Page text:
Steven Van Zandt (guitarist in Springsteen's E Street Band, actor in the hit show The Sopranos, and composer of the anti-apartheid song Sun City) looks back at the role music and musicians played in the anti-apartheid movement.
With the Football World Cup, the biggest sporting event on the planet, taking place in South Africa this summer, it's hard to imagine that the country was once an international pariah. With the implementation of the apartheid system and the subsequent incarceration of Nelson Mandela, South Africa became a country which was abhorrent to many. Amongst those who took up the fight to end apartheid were musicians.
Steven takes the story from the protest songs of the 1960s, led by Harry Belafonte, Hugh Masekela and Miriam Makeba; through to Wembley in 1990, when the newly freed Nelson Mandela spoke to the world at a concert hastily organised in his honour. On the way he hears the stories behind several iconic anti-apartheid songs including Peter Gabriel's Biko and Free Nelson Mandela, which was composed by Jerry Dammers of The Specials.
During the programme, Steven reveals that he took two trips to South Africa to find out more about apartheid in 1984. He wanted to meet with all the anti-apartheid groups and this meant going into Soweto, which was under constant police surveillance. Thanks to the help of his record company, he was smuggled into Soweto under a blanket in the back of a car to meet with various groups. One meeting was with AZAPO - the Azanian Peoples Organization. He wanted to meet them to persuade them that the anti-apartheid war would be won via the media - not guns.
"I was white, an American and I had a Dutch name - people weren't too keen to talk to me! Ultimately my freaky rock 'n' roll appearance convinced them I wasn't a government spy. I entered a basement room, still under the blanket, there me and my two friends were greeted by about 15 or so of the Directorate of AZAPO... We then engaged in a conversation, which was quite adversarial from their point of view. They did not like the fact I was there at all.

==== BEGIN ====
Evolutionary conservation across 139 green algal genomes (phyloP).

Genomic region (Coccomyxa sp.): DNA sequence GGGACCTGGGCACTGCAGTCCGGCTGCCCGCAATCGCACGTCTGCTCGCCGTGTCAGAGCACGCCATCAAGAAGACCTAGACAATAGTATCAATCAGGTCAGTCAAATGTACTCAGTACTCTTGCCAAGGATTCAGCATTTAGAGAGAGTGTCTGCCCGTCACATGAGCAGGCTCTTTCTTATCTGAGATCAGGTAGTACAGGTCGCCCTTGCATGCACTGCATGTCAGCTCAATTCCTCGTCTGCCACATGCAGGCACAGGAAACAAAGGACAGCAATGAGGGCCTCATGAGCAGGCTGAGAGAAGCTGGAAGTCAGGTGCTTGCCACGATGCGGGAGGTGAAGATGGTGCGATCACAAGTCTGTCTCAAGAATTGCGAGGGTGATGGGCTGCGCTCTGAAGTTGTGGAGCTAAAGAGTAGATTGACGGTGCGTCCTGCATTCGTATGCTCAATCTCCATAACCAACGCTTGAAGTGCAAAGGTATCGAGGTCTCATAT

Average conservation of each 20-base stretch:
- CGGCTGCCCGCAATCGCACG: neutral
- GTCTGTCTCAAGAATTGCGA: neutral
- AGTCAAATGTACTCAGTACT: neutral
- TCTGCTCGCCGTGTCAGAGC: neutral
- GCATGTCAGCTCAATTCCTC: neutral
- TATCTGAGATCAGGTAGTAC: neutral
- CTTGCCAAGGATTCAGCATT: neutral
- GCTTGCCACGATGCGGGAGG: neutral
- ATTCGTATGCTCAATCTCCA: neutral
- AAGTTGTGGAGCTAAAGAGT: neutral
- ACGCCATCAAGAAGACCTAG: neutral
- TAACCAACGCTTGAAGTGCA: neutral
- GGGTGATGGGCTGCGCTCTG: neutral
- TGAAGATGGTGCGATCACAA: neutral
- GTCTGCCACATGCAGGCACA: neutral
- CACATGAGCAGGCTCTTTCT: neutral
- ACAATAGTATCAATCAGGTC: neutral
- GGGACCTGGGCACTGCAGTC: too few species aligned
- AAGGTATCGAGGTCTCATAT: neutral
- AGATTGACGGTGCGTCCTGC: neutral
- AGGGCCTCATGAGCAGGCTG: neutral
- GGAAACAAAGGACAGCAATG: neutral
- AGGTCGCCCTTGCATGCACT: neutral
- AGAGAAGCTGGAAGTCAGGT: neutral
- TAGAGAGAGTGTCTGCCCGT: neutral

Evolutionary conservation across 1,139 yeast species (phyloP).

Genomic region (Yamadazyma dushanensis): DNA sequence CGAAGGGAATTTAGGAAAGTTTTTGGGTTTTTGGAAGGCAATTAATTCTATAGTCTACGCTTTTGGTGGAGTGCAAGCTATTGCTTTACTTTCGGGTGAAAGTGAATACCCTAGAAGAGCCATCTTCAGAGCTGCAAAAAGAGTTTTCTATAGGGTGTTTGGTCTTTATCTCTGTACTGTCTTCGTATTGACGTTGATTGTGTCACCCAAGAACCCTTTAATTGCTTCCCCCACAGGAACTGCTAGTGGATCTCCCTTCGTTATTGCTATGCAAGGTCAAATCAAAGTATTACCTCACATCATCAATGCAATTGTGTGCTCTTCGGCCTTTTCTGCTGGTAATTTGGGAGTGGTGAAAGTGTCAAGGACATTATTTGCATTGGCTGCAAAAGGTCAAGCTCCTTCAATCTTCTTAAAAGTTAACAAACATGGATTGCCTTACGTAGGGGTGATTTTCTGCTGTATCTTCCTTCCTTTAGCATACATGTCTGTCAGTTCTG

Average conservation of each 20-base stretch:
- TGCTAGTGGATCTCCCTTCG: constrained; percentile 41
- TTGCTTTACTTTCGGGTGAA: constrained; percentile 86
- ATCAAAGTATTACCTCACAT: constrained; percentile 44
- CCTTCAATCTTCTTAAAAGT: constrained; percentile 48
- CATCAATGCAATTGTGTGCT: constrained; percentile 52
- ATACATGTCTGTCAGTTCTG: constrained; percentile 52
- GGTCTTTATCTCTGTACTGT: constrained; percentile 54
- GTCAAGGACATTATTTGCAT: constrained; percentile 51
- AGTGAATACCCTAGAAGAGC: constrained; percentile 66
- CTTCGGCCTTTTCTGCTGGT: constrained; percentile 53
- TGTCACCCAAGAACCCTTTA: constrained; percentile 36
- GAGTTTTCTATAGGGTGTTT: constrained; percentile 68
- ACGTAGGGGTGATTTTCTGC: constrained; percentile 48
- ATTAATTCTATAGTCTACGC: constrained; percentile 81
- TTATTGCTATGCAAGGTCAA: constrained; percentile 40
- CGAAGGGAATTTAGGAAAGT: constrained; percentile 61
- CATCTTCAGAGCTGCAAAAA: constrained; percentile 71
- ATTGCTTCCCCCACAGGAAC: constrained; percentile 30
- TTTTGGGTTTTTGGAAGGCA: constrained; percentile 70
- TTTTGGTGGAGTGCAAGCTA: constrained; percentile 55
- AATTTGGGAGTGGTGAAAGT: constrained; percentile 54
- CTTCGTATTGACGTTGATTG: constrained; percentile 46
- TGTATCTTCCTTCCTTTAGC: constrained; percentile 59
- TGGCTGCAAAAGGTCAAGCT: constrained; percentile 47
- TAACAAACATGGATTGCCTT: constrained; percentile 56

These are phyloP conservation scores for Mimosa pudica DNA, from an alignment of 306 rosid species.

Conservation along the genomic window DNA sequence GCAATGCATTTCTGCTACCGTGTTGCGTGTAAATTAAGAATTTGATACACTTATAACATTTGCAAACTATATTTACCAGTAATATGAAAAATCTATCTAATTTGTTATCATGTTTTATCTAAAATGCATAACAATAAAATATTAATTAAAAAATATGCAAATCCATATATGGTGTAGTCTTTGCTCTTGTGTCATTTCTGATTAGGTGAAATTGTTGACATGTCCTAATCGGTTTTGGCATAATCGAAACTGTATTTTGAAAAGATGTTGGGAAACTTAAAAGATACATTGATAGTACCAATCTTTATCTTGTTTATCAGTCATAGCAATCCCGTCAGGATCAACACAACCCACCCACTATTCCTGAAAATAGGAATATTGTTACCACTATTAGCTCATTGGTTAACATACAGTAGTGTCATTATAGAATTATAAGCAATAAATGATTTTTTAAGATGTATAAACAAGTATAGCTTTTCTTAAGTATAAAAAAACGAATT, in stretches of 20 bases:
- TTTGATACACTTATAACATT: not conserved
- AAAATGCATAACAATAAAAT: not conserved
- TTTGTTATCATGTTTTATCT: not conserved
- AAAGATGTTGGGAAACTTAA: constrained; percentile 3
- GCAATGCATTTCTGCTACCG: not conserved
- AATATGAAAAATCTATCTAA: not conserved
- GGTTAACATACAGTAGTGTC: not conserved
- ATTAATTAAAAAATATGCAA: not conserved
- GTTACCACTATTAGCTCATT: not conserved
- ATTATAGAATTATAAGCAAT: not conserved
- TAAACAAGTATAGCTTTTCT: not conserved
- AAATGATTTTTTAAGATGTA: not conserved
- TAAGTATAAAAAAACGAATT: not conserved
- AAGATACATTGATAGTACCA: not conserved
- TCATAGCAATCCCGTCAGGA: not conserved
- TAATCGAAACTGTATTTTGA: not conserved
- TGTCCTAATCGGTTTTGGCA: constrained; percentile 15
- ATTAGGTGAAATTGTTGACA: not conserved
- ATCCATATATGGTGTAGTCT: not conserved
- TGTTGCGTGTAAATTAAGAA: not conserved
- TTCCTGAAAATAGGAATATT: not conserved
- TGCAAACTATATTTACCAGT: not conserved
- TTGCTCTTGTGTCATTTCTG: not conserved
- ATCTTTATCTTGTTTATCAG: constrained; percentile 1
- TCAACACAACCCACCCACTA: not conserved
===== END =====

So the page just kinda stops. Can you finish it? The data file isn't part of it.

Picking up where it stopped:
In their eyes I was a boycott breaker and they mentioned a few others on the list, a hit list which included Paul Simon. I was in a strange state of mind in those days and for some reason I had absolutely no fear and I very calmly explained to them that their struggle, with all due respect, was misguided and the authorities loved the fact that they had picked up guns...I had another way, I explained with my arrogant innocence, and in fact the only way this war was going to be won was through the media.
At a certain point in the discussion they went into a huddle to discuss whether to endorse my ideas. Obviously I got lucky and on my way out I said to them: 'Listen, do us all a favour take Paul Simon and the others off that hit list, this is going to do you no good whatsoever. And give me a shot, let's see what we can do!'
It didn't occur to me til later just how lucky I had been to convince someone their war could be won on a TV, when they were living in a place with no electricity."
Contributors include Peter Gabriel, Jerry Dammers, Hugh Masekela, Jim Kerr, Arthur Baker and journalist Robin Denselow.
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